As an EOA, it is important to understand and recognize extremism. While extremist groups may seek to join the military and to recruit military members to their causes, military members must reject participation in organizations that promote supremacist causes.
Much like political officers in the old Soviet Army, the “Equal Opportunity Advisors” are charged with policing the political views of their unit: “Furthering the objectives of extremist organizations is viewed as detrimental to the good order, discipline, or mission accomplishment of the unit and is, therefore, subject to appropriate disciplinary action. As an EOA, you should assist the unit commanders in being vigilant about the existence of such activities.”
But the EOA officers are not counseled to stop at doing the policing of their own unit's political opinions; they are charged with getting soldiers, sailors, and airmen to police their own views, and even hold communist-like self-criticism sessions:
It is the responsibility of each and every military member to help combat extremism in the military. Each member should examine how his or her action or inaction can affect mission accomplishment. Just the presence of a member with extremist views can have an adverse impact on the performance of a unit.
The lecture drones on:
Extremism is prohibited in the military in accordance with DoDD 1325.6. Combating extremism in the military begins with the individual. Each person should:
• Examine personal viewpoints in light of military values and loyalty.
• Reject affiliation with any extremist organizations.
• Decline the distribution or circulation of extremist literature.
• Encourage others to avoid extremist affiliations and views.
• Report indicators of extremism to the appropriate command.
The anonymous author's citation of Department of Defense Directive 1325.6 is instructive, as the vague word “extremism” was added to DoDD 1325.6 by Obama officials only recently, on February 22, 2012. It didn't appear in the original 1996 directive.
Interestingly enough, among the resources cited for use by DEOMI is the Southern Poverty Law Center, which has a long history of attacking groups seeking smaller government as “extremist” and, therefore, linked to “hate groups.” For example, on August 20 of this year Don Terry of the SPLC posted a smear of Ron Paul, conservative Catholics, and The John Birch Society in a single article titled “Ron Paul, Birch President to Speak at Anti-Semitic Conference.” The article noted that former Rep. Ron Paul and John Birch Society President John F. McManus were slated to speak “at a conference in Canada sponsored by the Fatima Center, part of the 'radical traditionalist Catholic' movement, perhaps the single largest group of hard-core anti-Semites in North America.”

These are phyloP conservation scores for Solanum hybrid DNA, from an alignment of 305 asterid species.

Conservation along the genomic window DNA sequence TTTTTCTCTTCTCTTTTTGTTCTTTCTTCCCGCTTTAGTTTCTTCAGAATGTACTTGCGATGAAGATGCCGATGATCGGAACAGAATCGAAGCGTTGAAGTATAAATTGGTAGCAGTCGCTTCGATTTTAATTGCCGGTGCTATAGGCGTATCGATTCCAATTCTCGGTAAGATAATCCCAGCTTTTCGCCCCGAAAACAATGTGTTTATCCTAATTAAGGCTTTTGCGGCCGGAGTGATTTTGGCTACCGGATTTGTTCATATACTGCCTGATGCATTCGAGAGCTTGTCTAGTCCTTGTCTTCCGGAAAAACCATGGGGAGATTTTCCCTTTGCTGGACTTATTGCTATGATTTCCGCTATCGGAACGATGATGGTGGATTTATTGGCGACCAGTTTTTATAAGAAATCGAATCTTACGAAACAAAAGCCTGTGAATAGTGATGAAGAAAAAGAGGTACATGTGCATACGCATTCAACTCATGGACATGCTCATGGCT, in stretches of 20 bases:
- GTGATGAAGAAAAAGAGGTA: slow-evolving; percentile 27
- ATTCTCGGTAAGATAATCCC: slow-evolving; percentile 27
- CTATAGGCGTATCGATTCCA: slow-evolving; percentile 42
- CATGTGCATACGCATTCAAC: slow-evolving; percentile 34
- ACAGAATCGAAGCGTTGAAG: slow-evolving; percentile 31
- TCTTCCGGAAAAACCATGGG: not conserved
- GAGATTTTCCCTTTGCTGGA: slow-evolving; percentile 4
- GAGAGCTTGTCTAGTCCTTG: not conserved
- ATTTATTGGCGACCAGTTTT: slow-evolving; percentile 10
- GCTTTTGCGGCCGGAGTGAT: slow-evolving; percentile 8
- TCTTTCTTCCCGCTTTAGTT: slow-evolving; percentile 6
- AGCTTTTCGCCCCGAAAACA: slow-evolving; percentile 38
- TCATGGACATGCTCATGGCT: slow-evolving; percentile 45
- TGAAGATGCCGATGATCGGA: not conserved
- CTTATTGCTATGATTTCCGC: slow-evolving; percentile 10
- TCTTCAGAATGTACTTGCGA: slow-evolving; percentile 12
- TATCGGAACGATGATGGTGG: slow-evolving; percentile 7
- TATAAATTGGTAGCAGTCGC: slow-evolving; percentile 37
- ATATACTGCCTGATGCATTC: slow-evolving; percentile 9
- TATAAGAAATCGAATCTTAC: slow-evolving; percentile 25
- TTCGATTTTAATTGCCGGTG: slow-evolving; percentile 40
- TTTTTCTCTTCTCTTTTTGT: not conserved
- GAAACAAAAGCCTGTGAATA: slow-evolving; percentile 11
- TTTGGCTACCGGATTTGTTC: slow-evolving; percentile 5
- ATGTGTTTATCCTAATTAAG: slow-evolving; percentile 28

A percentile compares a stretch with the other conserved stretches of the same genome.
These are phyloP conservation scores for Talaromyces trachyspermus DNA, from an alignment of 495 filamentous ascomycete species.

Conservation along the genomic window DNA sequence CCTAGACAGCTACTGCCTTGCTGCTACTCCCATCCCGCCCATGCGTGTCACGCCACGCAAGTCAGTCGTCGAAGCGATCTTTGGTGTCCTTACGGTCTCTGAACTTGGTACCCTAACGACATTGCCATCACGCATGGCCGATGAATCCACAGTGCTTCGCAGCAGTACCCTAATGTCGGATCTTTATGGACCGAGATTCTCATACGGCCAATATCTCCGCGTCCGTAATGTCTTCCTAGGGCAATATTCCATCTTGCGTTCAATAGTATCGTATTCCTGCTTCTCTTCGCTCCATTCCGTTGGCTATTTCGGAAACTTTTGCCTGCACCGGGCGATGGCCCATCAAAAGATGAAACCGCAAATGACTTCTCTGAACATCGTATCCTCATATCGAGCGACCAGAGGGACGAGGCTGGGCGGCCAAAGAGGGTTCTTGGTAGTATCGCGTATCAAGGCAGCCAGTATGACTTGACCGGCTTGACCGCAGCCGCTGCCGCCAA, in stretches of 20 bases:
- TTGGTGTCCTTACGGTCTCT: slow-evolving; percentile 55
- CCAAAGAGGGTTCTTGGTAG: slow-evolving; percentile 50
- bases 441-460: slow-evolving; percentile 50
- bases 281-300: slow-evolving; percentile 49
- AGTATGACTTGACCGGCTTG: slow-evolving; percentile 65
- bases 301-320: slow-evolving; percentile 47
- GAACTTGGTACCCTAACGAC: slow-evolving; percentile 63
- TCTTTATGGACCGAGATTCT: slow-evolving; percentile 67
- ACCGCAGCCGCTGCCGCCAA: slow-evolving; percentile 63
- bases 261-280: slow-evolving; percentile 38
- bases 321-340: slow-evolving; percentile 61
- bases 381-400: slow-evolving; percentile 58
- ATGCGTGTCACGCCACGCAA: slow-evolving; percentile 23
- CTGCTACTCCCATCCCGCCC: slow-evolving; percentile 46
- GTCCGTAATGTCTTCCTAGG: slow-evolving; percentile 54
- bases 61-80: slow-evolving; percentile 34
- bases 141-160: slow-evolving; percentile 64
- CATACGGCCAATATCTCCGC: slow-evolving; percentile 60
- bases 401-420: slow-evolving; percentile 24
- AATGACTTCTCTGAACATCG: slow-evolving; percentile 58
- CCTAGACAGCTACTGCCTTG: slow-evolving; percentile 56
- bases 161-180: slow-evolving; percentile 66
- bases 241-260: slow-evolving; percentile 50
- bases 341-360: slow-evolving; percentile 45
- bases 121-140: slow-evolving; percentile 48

Hard-core anti-Semites? All three of the groups/persons mentioned deny they are anti-Semitic, so how “hard core” can they really be? The article claims of The John Birch Society that the “JBS has been dogged for decades by charges of anti-Semitism,” though even the liberal Anti-Defamation League has for decades claimed it was not anti-Semitic. Ron Paul is apparently a “hard core” anti-Semite to the SPLC because he believes that the United States should cut off foreign aid to Israel.
But the federal government is increasingly relying upon the SPLC as a resource in its attempts to smear — and increasingly, criminalize — anyone who criticizes the extent of government power. And traditional constitutionalism, even that represented by George Washington, Thomas Jefferson, and Alexander Hamilton, is “outside the norms” of modern American society and incompatible for service in the U.S. military.
Image: John Trumbull's painting, "The Declaration of Independence"